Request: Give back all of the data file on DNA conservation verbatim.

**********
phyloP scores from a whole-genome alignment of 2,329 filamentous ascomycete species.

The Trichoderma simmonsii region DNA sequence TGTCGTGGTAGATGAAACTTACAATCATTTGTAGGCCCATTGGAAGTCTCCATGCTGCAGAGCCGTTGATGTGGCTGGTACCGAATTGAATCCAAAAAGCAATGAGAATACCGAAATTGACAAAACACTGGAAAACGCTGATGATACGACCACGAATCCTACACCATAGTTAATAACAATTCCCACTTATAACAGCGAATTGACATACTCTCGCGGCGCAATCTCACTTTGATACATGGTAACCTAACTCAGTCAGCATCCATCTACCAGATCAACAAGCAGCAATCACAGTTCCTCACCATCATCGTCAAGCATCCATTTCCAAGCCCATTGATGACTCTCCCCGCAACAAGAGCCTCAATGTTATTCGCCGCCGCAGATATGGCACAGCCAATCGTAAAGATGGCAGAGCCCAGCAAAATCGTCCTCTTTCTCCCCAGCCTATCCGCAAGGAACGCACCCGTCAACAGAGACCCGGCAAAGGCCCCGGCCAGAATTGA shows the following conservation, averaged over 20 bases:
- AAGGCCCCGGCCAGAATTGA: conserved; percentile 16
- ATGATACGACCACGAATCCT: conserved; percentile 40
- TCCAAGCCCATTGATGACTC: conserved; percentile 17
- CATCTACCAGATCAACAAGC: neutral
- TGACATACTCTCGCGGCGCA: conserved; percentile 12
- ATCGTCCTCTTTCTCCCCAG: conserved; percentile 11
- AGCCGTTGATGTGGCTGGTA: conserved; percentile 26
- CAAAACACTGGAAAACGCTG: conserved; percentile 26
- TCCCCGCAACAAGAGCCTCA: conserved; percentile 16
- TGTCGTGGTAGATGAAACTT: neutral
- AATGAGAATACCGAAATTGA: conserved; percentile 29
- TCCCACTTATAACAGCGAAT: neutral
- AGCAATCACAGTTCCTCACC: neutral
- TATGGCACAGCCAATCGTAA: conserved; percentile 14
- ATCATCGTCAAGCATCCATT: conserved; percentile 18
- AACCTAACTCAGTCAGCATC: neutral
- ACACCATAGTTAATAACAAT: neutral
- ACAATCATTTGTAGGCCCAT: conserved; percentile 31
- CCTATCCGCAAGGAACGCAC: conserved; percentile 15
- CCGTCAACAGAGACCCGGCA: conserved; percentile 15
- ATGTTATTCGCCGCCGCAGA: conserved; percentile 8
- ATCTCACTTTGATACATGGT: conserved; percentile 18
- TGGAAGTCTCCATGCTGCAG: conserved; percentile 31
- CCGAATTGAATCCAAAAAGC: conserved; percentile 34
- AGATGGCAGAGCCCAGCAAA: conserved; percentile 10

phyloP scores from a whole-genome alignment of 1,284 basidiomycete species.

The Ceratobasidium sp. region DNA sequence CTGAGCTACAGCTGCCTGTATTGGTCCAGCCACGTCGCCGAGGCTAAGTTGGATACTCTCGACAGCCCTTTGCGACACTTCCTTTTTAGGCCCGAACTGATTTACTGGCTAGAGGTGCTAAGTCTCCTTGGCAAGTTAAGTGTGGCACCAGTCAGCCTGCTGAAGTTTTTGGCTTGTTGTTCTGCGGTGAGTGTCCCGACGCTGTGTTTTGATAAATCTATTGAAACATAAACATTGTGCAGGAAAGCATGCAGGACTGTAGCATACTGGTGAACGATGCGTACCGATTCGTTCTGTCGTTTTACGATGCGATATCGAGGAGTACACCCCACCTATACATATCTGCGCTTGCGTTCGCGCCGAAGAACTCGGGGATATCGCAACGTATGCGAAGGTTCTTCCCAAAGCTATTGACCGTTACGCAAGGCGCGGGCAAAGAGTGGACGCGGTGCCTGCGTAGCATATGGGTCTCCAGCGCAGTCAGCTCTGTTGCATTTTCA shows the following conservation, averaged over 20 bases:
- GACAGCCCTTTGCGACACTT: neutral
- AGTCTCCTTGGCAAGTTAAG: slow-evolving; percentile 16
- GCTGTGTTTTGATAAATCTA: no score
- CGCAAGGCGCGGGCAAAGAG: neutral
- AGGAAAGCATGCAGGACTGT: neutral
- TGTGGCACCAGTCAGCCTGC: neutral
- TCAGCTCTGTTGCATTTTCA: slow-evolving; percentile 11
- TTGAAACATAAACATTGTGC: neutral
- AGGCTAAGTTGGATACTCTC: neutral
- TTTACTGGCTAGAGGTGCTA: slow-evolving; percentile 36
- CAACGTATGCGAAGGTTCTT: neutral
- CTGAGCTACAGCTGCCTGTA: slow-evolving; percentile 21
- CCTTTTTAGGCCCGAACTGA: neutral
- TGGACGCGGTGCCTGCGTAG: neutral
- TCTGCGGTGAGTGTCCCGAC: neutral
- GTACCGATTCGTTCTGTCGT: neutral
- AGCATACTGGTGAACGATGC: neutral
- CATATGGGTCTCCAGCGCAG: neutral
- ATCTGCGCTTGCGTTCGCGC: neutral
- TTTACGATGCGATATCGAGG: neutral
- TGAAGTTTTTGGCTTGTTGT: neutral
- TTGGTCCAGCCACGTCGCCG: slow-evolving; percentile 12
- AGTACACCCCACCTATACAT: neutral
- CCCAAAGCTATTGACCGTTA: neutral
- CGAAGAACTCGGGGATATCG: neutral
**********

phyloP scores from a whole-genome alignment of 2,329 filamentous ascomycete species.

The Trichoderma simmonsii region DNA sequence TGTCGTGGTAGATGAAACTTACAATCATTTGTAGGCCCATTGGAAGTCTCCATGCTGCAGAGCCGTTGATGTGGCTGGTACCGAATTGAATCCAAAAAGCAATGAGAATACCGAAATTGACAAAACACTGGAAAACGCTGATGATACGACCACGAATCCTACACCATAGTTAATAACAATTCCCACTTATAACAGCGAATTGACATACTCTCGCGGCGCAATCTCACTTTGATACATGGTAACCTAACTCAGTCAGCATCCATCTACCAGATCAACAAGCAGCAATCACAGTTCCTCACCATCATCGTCAAGCATCCATTTCCAAGCCCATTGATGACTCTCCCCGCAACAAGAGCCTCAATGTTATTCGCCGCCGCAGATATGGCACAGCCAATCGTAAAGATGGCAGAGCCCAGCAAAATCGTCCTCTTTCTCCCCAGCCTATCCGCAAGGAACGCACCCGTCAACAGAGACCCGGCAAAGGCCCCGGCCAGAATTGA shows the following conservation, averaged over 20 bases:
- AAGGCCCCGGCCAGAATTGA: conserved; percentile 16
- ATGATACGACCACGAATCCT: conserved; percentile 40
- TCCAAGCCCATTGATGACTC: conserved; percentile 17
- CATCTACCAGATCAACAAGC: neutral
- TGACATACTCTCGCGGCGCA: conserved; percentile 12
- ATCGTCCTCTTTCTCCCCAG: conserved; percentile 11
- AGCCGTTGATGTGGCTGGTA: conserved; percentile 26
- CAAAACACTGGAAAACGCTG: conserved; percentile 26
- TCCCCGCAACAAGAGCCTCA: conserved; percentile 16
- TGTCGTGGTAGATGAAACTT: neutral
- AATGAGAATACCGAAATTGA: conserved; percentile 29
- TCCCACTTATAACAGCGAAT: neutral
- AGCAATCACAGTTCCTCACC: neutral
- TATGGCACAGCCAATCGTAA: conserved; percentile 14
- ATCATCGTCAAGCATCCATT: conserved; percentile 18
- AACCTAACTCAGTCAGCATC: neutral
- ACACCATAGTTAATAACAAT: neutral
- ACAATCATTTGTAGGCCCAT: conserved; percentile 31
- CCTATCCGCAAGGAACGCAC: conserved; percentile 15
- CCGTCAACAGAGACCCGGCA: conserved; percentile 15
- ATGTTATTCGCCGCCGCAGA: conserved; percentile 8
- ATCTCACTTTGATACATGGT: conserved; percentile 18
- TGGAAGTCTCCATGCTGCAG: conserved; percentile 31
- CCGAATTGAATCCAAAAAGC: conserved; percentile 34
- AGATGGCAGAGCCCAGCAAA: conserved; percentile 10

phyloP scores from a whole-genome alignment of 1,284 basidiomycete species.

The Ceratobasidium sp. region DNA sequence CTGAGCTACAGCTGCCTGTATTGGTCCAGCCACGTCGCCGAGGCTAAGTTGGATACTCTCGACAGCCCTTTGCGACACTTCCTTTTTAGGCCCGAACTGATTTACTGGCTAGAGGTGCTAAGTCTCCTTGGCAAGTTAAGTGTGGCACCAGTCAGCCTGCTGAAGTTTTTGGCTTGTTGTTCTGCGGTGAGTGTCCCGACGCTGTGTTTTGATAAATCTATTGAAACATAAACATTGTGCAGGAAAGCATGCAGGACTGTAGCATACTGGTGAACGATGCGTACCGATTCGTTCTGTCGTTTTACGATGCGATATCGAGGAGTACACCCCACCTATACATATCTGCGCTTGCGTTCGCGCCGAAGAACTCGGGGATATCGCAACGTATGCGAAGGTTCTTCCCAAAGCTATTGACCGTTACGCAAGGCGCGGGCAAAGAGTGGACGCGGTGCCTGCGTAGCATATGGGTCTCCAGCGCAGTCAGCTCTGTTGCATTTTCA shows the following conservation, averaged over 20 bases:
- GACAGCCCTTTGCGACACTT: neutral
- AGTCTCCTTGGCAAGTTAAG: slow-evolving; percentile 16
- GCTGTGTTTTGATAAATCTA: no score
- CGCAAGGCGCGGGCAAAGAG: neutral
- AGGAAAGCATGCAGGACTGT: neutral
- TGTGGCACCAGTCAGCCTGC: neutral
- TCAGCTCTGTTGCATTTTCA: slow-evolving; percentile 11
- TTGAAACATAAACATTGTGC: neutral
- AGGCTAAGTTGGATACTCTC: neutral
- TTTACTGGCTAGAGGTGCTA: slow-evolving; percentile 36
- CAACGTATGCGAAGGTTCTT: neutral
- CTGAGCTACAGCTGCCTGTA: slow-evolving; percentile 21
- CCTTTTTAGGCCCGAACTGA: neutral
- TGGACGCGGTGCCTGCGTAG: neutral
- TCTGCGGTGAGTGTCCCGAC: neutral
- GTACCGATTCGTTCTGTCGT: neutral
- AGCATACTGGTGAACGATGC: neutral
- CATATGGGTCTCCAGCGCAG: neutral
- ATCTGCGCTTGCGTTCGCGC: neutral
- TTTACGATGCGATATCGAGG: neutral
- TGAAGTTTTTGGCTTGTTGT: neutral
- TTGGTCCAGCCACGTCGCCG: slow-evolving; percentile 12
- AGTACACCCCACCTATACAT: neutral
- CCCAAAGCTATTGACCGTTA: neutral
- CGAAGAACTCGGGGATATCG: neutral